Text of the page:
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Jose was right? Why Ole needs to go outside again if Man Utd to become REAL contenders

COMMENT: Ole Gunnar Solskjaer knows. As does those the Manchester United manager leans on. One player. For one, particular position. Get it right and this team are contenders. But it's not going to happen until this season's conclusion...

He'll have to go outside - again - to fix this. Those with their ear to the ground at the Manchester Evening News were screaming it loud and clear. The winter market had just shut. United's deadline day work limited to a raft of youngsters being ferried away on-loan. But in terms of the summer market, there was a new priority agreed upon and established. Solskjaer's back four remains incomplete. Harry Maguire, the captain, needs a long-term defensive partner. And that player must be identified - and signed - this summer.

And just to reinforce the need was Saturday's result at Old Trafford against Everton. For the neutral it was exciting; a thriller. But it was three goals conceded and two points dropped at home. The blow so heavy that Solskjaer would later rule his team out as contenders this season.

"We played some good football in the second half but conceded three goals from three shots on target," lamented the Norwegian. "When you do that it is disappointing.

"We reacted well after their two goals but then why was there four minutes added in, we had to get the ball in the corner and see it out. Poor goals to concede."

And whether it was the emotion of the moment, or a move made to ease some pressure off his players' shoulders, Solskjaer added: "We shouldn't be considered as title chasers.

"That's one for you [media]. We've got better as a team - let's see where we end up."

And to be fair to Solskjaer, on paper he's right. Without a settled centre-half combination. Without a solid, central foundation to launch from. United have done well to get into their current position. But without that authoritative, consistent partnership at the back, games like Saturday - or the previous week against Sheffield United - are always going to happen.

It's why Sir Alex Ferguson always spent record money on his centre-backs. Not his strikers nor even in midfield. Fergie always talked about building teams from the back - and always put his money where his mouth was.

Gary Pallister was signed for a record fee between British clubs to partner Steve Bruce. Ferguson made Jaap Stam the most expensive transfer in Dutch history. And Rio Ferdinand's arrival from Leeds was the world's richest defensive transfer back in 2002.

Of course, Solskjaer hasn't veered from his old manager's approach, doing the same with Harry Maguire as Sir Alex did with Ferdinand. But he now knows, he's going to have to shell out again.


Dominic Calvert-Lewin hits Everton's injury-time equaliser at Old Trafford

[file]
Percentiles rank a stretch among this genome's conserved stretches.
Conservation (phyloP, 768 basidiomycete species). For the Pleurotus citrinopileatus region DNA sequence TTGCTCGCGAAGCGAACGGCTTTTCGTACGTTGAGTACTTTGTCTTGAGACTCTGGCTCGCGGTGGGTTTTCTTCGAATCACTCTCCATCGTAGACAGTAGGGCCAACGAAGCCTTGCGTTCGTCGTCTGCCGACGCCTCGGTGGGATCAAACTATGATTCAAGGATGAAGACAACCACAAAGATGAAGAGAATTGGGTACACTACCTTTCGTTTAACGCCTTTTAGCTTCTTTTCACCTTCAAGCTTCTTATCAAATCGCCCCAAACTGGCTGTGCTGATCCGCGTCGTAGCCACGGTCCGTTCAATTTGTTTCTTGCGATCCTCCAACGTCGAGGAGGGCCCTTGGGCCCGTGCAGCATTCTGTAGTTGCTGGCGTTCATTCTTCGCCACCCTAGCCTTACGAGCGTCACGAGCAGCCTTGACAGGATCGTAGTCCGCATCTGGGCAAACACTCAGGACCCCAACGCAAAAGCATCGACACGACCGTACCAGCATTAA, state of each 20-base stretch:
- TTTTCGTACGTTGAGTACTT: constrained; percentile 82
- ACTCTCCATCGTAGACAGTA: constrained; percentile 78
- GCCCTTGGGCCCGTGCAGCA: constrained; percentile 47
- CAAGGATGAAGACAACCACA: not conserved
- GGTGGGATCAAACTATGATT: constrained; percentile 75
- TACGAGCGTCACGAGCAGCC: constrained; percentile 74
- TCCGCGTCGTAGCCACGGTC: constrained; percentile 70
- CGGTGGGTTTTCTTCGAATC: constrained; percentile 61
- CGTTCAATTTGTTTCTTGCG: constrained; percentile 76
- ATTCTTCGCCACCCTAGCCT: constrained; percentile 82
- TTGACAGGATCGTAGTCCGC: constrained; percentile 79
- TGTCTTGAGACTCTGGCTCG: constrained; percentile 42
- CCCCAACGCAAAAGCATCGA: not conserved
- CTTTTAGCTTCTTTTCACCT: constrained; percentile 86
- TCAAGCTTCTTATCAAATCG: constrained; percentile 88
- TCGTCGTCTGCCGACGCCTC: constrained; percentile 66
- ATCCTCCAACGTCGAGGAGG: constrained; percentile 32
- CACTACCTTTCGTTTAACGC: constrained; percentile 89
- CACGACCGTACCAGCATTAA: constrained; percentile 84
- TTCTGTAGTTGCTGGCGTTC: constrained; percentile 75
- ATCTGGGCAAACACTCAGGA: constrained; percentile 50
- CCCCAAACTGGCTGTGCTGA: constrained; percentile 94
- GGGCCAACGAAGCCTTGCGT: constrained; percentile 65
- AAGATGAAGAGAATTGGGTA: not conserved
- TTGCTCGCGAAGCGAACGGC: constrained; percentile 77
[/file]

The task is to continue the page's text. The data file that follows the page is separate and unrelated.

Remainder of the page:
And it's a problem that has long been identified. Over three years to be precise. Then manager Jose Mourinho didn't request one new centre-half addition from Ed Woodward, but insisted he needed two. And of course in the end, he wasn't granted anything except a P45 slip from United's vice-chairman.

For all the admiration for Eric Bailly, including from this column, Solskjaer doesn't regard him as a long-term option. He showed that a fortnight ago when overlooking a fully fit Bailly for the Premier League and FA Cup double-header against Liverpool. That Bailly is now carrying a knock, having just recovered from the after-effects of a car accident outside Carrington, only reaffirms the manager's opinion that he's no long-term solution.

And Solskjaer also knows his current first-choice to partner Maguire, Victor Lindelof, isn't going to get United consistently back amongst the elite. The Maguire-Lindelof partnership doesn't bare comparison with the great modern day combinations of Pallister-Bruce, Stam-Ronny Johnsen and Ferdinand-Nemanja Vidic.

Solskjaer has been making do with defensive options he's inherited. But he's also been quietly rebuilding this back four. Luke Shaw has survived from previous regimes, though it's clear for all that he's also benefited from Solskjaer's decision to bring in Alex Telles as competition from Porto. Maguire is a Solskjaer man. As is Aaron-Wan Bissaka. The one position now outstanding is who is to play next to Maguire in this Solskjaer era back four. And as has been decided over the past fortnight inside Carrington, that player will have to be brought in from outside.

"We just have to see where we're at in the next few months," Solskjaer stated on Thursday, "but we're looking at players and targets as we normally would do.

"We have done some very good business in the last few windows I feel and it's not like wholesale changes we need to make. It's the odd contribution and addition to the squad."

It'll be a precise, surgical move. The "odd contribution". But it'll cost. Maybe not in the Maguire millions. But it'll be close. Liverpool have seen with Virgil van Dijk what the right centre-half can do for a team. As Manchester City are benefitting this season from Ruben Dias. Pep Guardiola and Txiki Begiristain took their time to find and bring in their successor for Vincent Kompany, but getting it right - as they have with the Portugal international - is proof the search was worth the patience.

And this is what Solskjaer and co now need to do. The Norwegian can't afford to keep muddling through with the choices of past managers. Those choices have fallen short. Solskjaer needs to go to market again. To buy again.

And if United get it right, then their manager will no longer have to appeal to the media to tone down the contender talk.

Chris Beattie
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Chris Beattie

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